Ruu is more outgoing than either Jarrod or Tesk, so the E rings true to me. He looks like an even split between intuitive and sensing, like my other two characters. He is more spontaneous and go with your gut than Tesk is, though he's more okay with that aspect of himself than Jarrod is. His main conflict in the story is his loyalty to his guild and his own desire to redeem himself so he can return home. But then his guild asks him to step outside his sense of what is right. This really is the core conflict all three of my sympathetic characters face in one way or another.

The antagonist (Danior): ESTJ

Extroverted (E) 64.52% Introverted (I) 35.48%
Sensing (S) 68.75% Intuitive (N) 31.25%
Thinking (T) 85.71% Feeling (F) 14.29%
Judging (J) 70.59% Perceiving (P) 29.41%

He is supposed to be Jarrod's mirror, so his turning out to be the opposite on all axis is rather predictable. They were best friends once, because their various traits complemented one another. Like Jarrod, Dan is a very fearful person. Unlike Jarrod, he's not terribly introspective, and he avoids thinking about things that make him uncomfortable or unhappy. So he's not really aware of his own fear much of the time, and when he is, his reaction is to defeat what makes him afraid, rather than understand where it's coming from. He is a leader, rather charismatic and an organizer, or he wouldn't be able to lead the umbral circle. It's important to note that his less than admirable qualities do not stem from his personality traits so much as his personality traits determine how his less admirable qualities will manifest.

This is something to think about when interpreting a Myers-Briggs result. All of the 16 basic "personalities" are described in terms of strengths. This may be why people will so proudly proclaim that they're an ESTJ or whatever. It's popular to (retroactively, I'd guess) designate historic or literary figures as one of the 16, so it can be exciting to find out you're "the same" as Marie Curie, or Lincoln, or Samuel Clemens, or whomever. Interesting that no really wants to know which personality type Stalin, or Aaron Burr, or John Hinckley Jr. Might be.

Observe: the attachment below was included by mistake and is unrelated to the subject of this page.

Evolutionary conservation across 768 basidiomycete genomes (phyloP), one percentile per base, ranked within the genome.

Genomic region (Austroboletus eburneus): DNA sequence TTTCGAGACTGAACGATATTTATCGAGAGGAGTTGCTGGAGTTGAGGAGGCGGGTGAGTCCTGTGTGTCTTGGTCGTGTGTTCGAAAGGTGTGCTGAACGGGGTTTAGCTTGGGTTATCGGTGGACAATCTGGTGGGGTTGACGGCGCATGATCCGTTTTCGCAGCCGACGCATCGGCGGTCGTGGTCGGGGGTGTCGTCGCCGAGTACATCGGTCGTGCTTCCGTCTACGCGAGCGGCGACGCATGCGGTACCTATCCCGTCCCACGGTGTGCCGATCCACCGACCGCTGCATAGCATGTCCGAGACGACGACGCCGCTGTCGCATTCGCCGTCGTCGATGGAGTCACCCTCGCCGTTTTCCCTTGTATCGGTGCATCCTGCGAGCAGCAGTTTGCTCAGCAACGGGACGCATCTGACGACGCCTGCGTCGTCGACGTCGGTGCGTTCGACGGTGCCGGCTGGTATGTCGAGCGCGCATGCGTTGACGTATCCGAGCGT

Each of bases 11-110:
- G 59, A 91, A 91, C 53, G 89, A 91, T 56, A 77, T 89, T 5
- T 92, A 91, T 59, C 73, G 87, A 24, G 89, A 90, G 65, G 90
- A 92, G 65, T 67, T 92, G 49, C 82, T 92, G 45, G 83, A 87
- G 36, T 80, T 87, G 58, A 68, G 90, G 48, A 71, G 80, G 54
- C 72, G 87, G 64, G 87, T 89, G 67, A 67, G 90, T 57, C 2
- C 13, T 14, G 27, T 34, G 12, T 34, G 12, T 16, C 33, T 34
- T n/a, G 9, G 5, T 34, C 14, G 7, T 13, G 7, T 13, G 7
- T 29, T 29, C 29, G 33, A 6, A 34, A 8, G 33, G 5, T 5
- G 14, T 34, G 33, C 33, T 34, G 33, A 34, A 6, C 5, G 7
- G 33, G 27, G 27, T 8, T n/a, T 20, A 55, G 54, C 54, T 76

Some personality tests put things differently. I took a big five test, which asked some similar questions as the Myers-Briggs, but scored them differently. It basically told me I have a lousy personality, or at least, it emphasized the potential negatives that come with my alleged personality traits, rather than the potential positives. It didn't make me feel too good, even though I don't take these things too seriously.

May be why the Myers-Briggs test is so popular.

Someone asked me today whether or not I thought using a test like this might be beneficial for someone who is coming up with characters for a novel they're about to start writing. I wouldn't myself, since I'm a pantser (my messy, disorganized nature) and tend to "discover" things about people as I write about them. But like anything else in writing, if it works for you, then go for it.

Sunday, September 1, 2013

Ten Writing Rules to Take With a Grain of Salt

Pretty much every budding writer has that moment of sick uncertainty that's triggered when someone tells them that they're breaking one of the cardinal rules of writing. The internet makes this an almost everyday occurrence for those of us who frequent writer's forums. Never before has so much free advice been at humanity's fingertips.